Jack TenneyExtra Point

by Jack Tenney, Publisher

December 2008

Caller ID

Technology has a way of yielding surprises, doesn’t it?

A most interesting fellow and great friend of mine used to answer his phone occasionally by saying, “Is that you?” That used to be a funny line, but now, Caller ID has reached a tipping point so even un-witty people can answer, “Hello, Tenney!”

With cell phone usage soaring, scientific polling has become more difficult. For years I have maintained that business people have been under-represented in polling samples because canvassers are instructed to hang up when a business answers. Today, with so many more home-based businesses, the problem is probably greater.

I did some calling during the recent political season. Using enhanced voter registration lists, I was amazed to discover almost no one answers a phone these days. Depending on the objective of the call, the script often had the canvasser not leave a message. So during a two-hour shift, I would have few chances to speak.

My conclusion: Something like 90 percent of the calls placed didn’t reach anyone, and 90 percent of those calls went to some form of voice mail. At least two or three times a session, the phone I was using would ring, and the person calling wanted to know who I was and why I had called. Because my phone-bank phone didn’t have Caller ID, I didn’t know who was calling.

Over the course of the month I spent making these calls, I was impressed by the preparation behind the calling lists. Each day the lists were updated so that by the last week, we were only calling “undecideds” and chronic “no-answers.” On Nov. 4 (even late in the afternoon), we were calling people who had requested absentee ballots but not returned them.

Two types of calls stand out in my mind and are the basis of my extra point.

The first call reached a woman who was, as Paddy Chayefsky would say, “mad as hell and not going to take it anymore.” It seems she was getting swarmed with calls from political organizations on her cell phone and she was losing her precious minutes. Apparently, she supplied her cell number when she registered to vote, and now the Dems, Reps, Inds, etc. all have it.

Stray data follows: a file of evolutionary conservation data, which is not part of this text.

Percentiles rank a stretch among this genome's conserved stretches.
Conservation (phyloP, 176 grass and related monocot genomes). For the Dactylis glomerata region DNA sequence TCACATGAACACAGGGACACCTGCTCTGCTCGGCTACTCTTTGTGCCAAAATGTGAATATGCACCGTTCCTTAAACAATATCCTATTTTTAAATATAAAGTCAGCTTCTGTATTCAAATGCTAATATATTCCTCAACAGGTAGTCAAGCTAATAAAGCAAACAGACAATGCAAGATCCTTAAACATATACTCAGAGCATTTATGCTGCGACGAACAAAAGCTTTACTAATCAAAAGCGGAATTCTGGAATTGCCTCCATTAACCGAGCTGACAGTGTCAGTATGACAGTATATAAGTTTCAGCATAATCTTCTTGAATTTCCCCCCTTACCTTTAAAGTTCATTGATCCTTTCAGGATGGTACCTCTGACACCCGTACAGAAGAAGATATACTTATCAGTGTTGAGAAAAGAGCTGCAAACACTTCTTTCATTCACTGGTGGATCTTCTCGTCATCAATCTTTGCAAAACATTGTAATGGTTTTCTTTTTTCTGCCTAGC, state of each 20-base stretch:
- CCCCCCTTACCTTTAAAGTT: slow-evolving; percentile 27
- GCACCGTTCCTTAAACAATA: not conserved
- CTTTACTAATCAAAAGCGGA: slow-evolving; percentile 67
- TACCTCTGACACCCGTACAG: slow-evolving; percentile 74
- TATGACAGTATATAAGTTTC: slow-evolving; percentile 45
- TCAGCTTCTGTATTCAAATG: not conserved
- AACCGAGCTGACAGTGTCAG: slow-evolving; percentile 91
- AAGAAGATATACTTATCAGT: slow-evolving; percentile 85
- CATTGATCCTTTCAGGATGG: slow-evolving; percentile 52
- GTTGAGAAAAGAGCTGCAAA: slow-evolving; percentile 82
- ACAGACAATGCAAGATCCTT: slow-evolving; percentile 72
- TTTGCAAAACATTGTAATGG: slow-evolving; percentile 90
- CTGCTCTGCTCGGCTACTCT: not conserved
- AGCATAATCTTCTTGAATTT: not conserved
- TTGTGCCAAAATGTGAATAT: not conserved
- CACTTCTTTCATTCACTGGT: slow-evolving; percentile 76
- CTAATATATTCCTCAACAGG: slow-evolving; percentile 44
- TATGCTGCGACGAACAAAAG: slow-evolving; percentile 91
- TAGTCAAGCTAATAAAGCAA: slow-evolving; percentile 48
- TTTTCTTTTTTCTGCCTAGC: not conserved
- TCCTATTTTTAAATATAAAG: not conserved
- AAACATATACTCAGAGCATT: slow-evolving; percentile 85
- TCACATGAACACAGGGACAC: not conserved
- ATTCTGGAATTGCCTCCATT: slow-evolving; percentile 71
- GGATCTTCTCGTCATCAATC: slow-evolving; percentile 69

With no preamble, she bellowed: “Take me off your list!”

‘I’ll try,” I replied, “but while I have you, would you mind telling me if you’ve made up your mind on which presidential candidate ....”

Breaking in, she said, “No,” and screamed, “Get me off your list, you idiot!” Somewhere in there, she raved on about her loss of minutes.

The second call could have been to the same woman, you’d think, because she claimed I was the 26th call she had received on behalf of my candidate. She, too, demanded that her name be purged from our list and called me an idiot when I asked if she’d decided on a candidate.

So here’s the extra point. The first call was placed two weekends before Nov. 4, and the second call was placed at 3:45 p.m. on Nov. 3. Both were on lists of “undecided” voters. Actually getting to talk to an “undecided” voter was the prize in any campaign office, and those names were never purged from any list. To get off those lists and stop the calls, all an undecided voter had to do was “just do it” — decide — or at least tell the callers they had decided, but didn’t want to reveal their decisions.